If These Machines Could Talk

New solutions are making it easier for kitchen devices to share their feelings with operators
clean oven

Forget your gas pumps. Never mind the back office.

The “Internet of things” is coming to commercial kitchens. It’s allowing the ovens, fryers and fountains to communicate with store managers or corporate headquarters, thereby reducing downtime and improving the consumer experience.

The need to keep the kitchen up and running has been a priority since early humans first controlled fire. But today’s technology demands more advanced, “smart” systems.

For its part, Emerson Climate Technologies Retail Solutions is positioning itself as the Switzerland of kitchen connectivity, working with manufacturers to standardize communications across different pieces of equipment into one service. What’s more, the Kennesaw, Ga.-based company is making its Connected Kitchens program part of its “Intelligent Store” framework, which includes lighting systems, refrigeration and HVAC.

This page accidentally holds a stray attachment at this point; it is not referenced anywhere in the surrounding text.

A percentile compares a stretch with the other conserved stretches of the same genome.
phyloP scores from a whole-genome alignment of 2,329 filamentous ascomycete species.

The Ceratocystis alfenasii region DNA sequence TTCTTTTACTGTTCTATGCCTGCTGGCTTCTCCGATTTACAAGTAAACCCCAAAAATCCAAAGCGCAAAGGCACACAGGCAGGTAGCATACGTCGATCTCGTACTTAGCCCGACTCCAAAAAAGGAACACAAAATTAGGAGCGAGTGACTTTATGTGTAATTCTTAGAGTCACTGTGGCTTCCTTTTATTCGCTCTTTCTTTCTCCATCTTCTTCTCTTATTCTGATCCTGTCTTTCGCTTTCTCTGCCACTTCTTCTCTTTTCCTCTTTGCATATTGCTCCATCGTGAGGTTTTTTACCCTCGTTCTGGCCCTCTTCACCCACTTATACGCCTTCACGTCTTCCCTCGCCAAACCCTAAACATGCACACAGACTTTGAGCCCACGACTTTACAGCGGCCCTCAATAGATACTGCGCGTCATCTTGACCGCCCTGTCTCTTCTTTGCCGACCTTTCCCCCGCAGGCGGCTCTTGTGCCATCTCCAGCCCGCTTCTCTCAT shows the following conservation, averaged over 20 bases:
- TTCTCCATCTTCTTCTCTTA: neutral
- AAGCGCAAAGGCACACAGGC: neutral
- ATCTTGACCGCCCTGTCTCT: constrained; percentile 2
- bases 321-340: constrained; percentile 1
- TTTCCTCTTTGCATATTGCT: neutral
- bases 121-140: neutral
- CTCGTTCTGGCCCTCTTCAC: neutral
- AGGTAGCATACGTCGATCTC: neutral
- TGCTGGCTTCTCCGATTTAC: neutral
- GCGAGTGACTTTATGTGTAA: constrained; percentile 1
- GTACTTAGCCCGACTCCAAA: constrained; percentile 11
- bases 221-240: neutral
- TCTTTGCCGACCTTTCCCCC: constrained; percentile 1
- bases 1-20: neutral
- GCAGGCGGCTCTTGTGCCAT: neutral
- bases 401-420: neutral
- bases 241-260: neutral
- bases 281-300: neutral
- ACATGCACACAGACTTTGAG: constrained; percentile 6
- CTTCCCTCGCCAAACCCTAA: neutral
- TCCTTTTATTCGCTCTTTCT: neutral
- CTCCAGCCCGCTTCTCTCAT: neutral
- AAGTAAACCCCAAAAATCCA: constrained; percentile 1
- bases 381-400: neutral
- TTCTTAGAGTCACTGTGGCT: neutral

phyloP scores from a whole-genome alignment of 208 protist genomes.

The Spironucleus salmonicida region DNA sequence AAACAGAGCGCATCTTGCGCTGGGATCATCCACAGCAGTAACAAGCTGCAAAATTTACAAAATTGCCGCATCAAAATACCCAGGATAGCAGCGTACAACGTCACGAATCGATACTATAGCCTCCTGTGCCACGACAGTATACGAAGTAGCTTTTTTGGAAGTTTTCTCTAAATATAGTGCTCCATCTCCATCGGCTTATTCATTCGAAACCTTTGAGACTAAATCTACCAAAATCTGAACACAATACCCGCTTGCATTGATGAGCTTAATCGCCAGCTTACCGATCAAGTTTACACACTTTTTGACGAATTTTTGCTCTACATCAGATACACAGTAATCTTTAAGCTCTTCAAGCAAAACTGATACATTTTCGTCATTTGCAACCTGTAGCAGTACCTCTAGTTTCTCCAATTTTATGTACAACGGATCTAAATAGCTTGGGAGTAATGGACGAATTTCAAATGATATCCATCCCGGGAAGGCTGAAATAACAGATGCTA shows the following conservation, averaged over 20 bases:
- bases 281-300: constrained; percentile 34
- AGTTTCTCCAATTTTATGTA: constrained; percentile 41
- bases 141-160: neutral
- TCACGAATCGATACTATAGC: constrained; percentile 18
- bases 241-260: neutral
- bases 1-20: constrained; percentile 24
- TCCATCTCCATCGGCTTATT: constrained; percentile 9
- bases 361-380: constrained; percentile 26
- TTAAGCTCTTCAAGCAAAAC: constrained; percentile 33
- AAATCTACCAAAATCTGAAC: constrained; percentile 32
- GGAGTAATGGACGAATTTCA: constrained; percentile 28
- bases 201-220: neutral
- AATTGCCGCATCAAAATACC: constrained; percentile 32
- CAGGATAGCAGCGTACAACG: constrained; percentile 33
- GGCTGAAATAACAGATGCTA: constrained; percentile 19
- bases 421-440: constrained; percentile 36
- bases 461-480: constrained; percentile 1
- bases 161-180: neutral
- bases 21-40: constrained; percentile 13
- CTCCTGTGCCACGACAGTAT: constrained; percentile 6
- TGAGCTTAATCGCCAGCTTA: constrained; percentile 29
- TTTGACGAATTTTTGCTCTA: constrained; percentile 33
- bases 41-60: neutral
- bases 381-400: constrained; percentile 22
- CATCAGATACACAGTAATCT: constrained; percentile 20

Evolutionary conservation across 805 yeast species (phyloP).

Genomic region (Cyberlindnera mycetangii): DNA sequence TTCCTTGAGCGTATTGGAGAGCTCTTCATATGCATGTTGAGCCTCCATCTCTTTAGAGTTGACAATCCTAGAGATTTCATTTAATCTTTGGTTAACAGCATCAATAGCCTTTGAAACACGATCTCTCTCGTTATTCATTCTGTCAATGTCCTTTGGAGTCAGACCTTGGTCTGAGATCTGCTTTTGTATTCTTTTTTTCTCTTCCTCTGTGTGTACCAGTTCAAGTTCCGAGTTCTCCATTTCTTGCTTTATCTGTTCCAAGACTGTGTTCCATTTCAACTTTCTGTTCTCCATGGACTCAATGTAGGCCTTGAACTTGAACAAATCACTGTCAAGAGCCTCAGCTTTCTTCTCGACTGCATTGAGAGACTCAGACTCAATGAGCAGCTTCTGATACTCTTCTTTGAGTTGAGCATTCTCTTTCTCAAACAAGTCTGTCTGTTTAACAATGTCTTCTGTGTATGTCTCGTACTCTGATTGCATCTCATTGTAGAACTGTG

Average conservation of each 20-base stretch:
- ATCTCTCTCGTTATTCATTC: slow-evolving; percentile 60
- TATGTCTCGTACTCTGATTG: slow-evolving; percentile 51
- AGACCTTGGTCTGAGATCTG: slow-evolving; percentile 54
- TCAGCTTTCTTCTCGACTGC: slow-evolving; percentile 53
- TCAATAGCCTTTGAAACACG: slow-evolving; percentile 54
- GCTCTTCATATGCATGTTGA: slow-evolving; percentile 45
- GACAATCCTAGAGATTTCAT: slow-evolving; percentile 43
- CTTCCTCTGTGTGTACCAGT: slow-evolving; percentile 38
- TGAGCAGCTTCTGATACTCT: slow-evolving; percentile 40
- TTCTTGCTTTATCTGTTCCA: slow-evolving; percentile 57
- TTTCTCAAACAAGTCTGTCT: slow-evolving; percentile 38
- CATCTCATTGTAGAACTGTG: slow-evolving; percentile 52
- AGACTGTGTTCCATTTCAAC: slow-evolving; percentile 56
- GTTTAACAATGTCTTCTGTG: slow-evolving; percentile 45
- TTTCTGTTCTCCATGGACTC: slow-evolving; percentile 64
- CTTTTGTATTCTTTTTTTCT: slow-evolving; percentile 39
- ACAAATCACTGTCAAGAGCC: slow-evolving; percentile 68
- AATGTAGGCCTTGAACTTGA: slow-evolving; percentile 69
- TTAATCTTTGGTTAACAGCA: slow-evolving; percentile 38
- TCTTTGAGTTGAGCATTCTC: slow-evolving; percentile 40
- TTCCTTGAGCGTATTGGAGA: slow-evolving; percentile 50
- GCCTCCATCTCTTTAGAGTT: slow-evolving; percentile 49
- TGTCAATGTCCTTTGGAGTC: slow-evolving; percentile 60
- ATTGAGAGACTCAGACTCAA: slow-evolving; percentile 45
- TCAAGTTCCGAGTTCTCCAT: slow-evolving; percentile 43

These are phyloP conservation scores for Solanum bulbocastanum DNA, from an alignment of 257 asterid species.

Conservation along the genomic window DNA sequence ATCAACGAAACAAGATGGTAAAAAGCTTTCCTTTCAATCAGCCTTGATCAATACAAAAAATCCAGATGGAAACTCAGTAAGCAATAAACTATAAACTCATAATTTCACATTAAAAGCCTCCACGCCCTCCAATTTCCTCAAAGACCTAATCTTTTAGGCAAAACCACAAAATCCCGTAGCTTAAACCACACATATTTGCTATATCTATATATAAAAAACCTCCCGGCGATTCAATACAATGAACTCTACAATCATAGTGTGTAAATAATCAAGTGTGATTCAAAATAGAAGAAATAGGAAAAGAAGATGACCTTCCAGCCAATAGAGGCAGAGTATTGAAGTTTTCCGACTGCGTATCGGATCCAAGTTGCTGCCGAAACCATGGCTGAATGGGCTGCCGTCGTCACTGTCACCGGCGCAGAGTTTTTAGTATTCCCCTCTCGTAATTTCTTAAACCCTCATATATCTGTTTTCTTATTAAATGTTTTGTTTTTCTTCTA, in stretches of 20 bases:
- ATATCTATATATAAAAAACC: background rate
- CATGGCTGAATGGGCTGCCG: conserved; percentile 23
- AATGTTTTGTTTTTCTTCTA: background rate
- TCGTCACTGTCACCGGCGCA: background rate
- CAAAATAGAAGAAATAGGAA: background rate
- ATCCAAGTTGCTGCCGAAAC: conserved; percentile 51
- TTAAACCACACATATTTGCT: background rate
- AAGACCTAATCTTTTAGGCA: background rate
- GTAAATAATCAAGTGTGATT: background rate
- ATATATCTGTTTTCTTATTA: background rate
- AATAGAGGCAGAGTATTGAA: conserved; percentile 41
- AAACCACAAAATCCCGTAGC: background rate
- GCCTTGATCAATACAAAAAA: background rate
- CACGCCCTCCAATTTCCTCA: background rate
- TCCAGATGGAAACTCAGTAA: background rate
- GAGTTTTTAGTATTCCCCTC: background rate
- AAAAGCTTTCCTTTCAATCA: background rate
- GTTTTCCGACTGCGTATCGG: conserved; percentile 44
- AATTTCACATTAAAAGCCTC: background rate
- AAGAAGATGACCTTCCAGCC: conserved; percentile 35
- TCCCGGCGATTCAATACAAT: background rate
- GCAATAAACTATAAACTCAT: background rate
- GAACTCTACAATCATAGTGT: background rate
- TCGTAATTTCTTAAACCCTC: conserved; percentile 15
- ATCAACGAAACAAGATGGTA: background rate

30 billion

Number of alarms Emerson gets yearly for equipment. Less than 10% result in any sort of a store contact. —Emerson Climate Technology

For Connected Kitchens, Emerson is focusing on equipment maintenance, uptime and the ability to send a new menu or update to a piece of equipment. It’s the last objective that’s “probably the biggest hot button we’ve encountered,” says Paul Hepperla, director of new solutions development and enterprise product management.

When an operator simply trusts someone to plug in a thumb drive to update a piece of equipment, there’s no confirmation that the information was uploaded properly. “We talked to one retailer who said that a year and a half after they’d done a menu change, they walked into a store and realized none of the ovens in that store had been operating,” says Hepperla. Connected Kitchens allows the operator to confirm updates.

All this connectivity can lead to a lot of noise. Countless beeps and buzzes can quickly numb your managers to crucial communications. Fortunately, along with the technology, streamlined communications is coming. “It’s the difference between data and information,” says Hepperla.